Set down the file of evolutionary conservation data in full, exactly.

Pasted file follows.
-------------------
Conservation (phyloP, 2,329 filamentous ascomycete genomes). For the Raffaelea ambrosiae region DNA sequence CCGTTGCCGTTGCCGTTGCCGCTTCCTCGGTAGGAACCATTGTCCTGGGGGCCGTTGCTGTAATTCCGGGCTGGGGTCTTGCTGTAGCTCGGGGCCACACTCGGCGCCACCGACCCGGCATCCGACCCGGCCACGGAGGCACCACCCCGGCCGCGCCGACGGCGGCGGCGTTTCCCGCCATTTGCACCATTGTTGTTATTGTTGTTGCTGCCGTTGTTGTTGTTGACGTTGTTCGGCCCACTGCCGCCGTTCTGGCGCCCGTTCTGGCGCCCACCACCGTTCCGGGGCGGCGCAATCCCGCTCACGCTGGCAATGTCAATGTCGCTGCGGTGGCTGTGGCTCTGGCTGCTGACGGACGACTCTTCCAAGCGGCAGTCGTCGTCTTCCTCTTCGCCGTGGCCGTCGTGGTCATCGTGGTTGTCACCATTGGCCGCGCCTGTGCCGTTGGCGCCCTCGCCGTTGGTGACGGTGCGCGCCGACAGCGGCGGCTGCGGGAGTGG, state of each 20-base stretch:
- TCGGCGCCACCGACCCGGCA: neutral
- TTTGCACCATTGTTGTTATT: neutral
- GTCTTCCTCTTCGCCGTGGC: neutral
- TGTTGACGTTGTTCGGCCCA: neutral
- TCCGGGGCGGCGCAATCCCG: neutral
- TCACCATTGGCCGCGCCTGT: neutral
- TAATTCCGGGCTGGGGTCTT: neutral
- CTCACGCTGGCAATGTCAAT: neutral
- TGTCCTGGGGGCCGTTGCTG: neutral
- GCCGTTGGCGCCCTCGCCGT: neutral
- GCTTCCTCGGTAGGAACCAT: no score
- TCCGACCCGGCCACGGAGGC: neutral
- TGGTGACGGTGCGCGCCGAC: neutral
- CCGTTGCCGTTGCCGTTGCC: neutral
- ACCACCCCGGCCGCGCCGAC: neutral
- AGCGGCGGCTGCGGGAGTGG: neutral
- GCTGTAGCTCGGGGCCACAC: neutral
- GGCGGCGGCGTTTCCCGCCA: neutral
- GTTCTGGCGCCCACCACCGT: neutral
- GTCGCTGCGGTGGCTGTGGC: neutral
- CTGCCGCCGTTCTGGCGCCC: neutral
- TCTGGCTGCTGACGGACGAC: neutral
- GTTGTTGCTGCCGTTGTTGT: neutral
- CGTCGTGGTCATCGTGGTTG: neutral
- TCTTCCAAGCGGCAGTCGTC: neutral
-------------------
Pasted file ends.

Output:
Conservation (phyloP, 2,329 filamentous ascomycete genomes). For the Raffaelea ambrosiae region DNA sequence CCGTTGCCGTTGCCGTTGCCGCTTCCTCGGTAGGAACCATTGTCCTGGGGGCCGTTGCTGTAATTCCGGGCTGGGGTCTTGCTGTAGCTCGGGGCCACACTCGGCGCCACCGACCCGGCATCCGACCCGGCCACGGAGGCACCACCCCGGCCGCGCCGACGGCGGCGGCGTTTCCCGCCATTTGCACCATTGTTGTTATTGTTGTTGCTGCCGTTGTTGTTGTTGACGTTGTTCGGCCCACTGCCGCCGTTCTGGCGCCCGTTCTGGCGCCCACCACCGTTCCGGGGCGGCGCAATCCCGCTCACGCTGGCAATGTCAATGTCGCTGCGGTGGCTGTGGCTCTGGCTGCTGACGGACGACTCTTCCAAGCGGCAGTCGTCGTCTTCCTCTTCGCCGTGGCCGTCGTGGTCATCGTGGTTGTCACCATTGGCCGCGCCTGTGCCGTTGGCGCCCTCGCCGTTGGTGACGGTGCGCGCCGACAGCGGCGGCTGCGGGAGTGG, state of each 20-base stretch:
- TCGGCGCCACCGACCCGGCA: neutral
- TTTGCACCATTGTTGTTATT: neutral
- GTCTTCCTCTTCGCCGTGGC: neutral
- TGTTGACGTTGTTCGGCCCA: neutral
- TCCGGGGCGGCGCAATCCCG: neutral
- TCACCATTGGCCGCGCCTGT: neutral
- TAATTCCGGGCTGGGGTCTT: neutral
- CTCACGCTGGCAATGTCAAT: neutral
- TGTCCTGGGGGCCGTTGCTG: neutral
- GCCGTTGGCGCCCTCGCCGT: neutral
- GCTTCCTCGGTAGGAACCAT: no score
- TCCGACCCGGCCACGGAGGC: neutral
- TGGTGACGGTGCGCGCCGAC: neutral
- CCGTTGCCGTTGCCGTTGCC: neutral
- ACCACCCCGGCCGCGCCGAC: neutral
- AGCGGCGGCTGCGGGAGTGG: neutral
- GCTGTAGCTCGGGGCCACAC: neutral
- GGCGGCGGCGTTTCCCGCCA: neutral
- GTTCTGGCGCCCACCACCGT: neutral
- GTCGCTGCGGTGGCTGTGGC: neutral
- CTGCCGCCGTTCTGGCGCCC: neutral
- TCTGGCTGCTGACGGACGAC: neutral
- GTTGTTGCTGCCGTTGTTGT: neutral
- CGTCGTGGTCATCGTGGTTG: neutral
- TCTTCCAAGCGGCAGTCGTC: neutral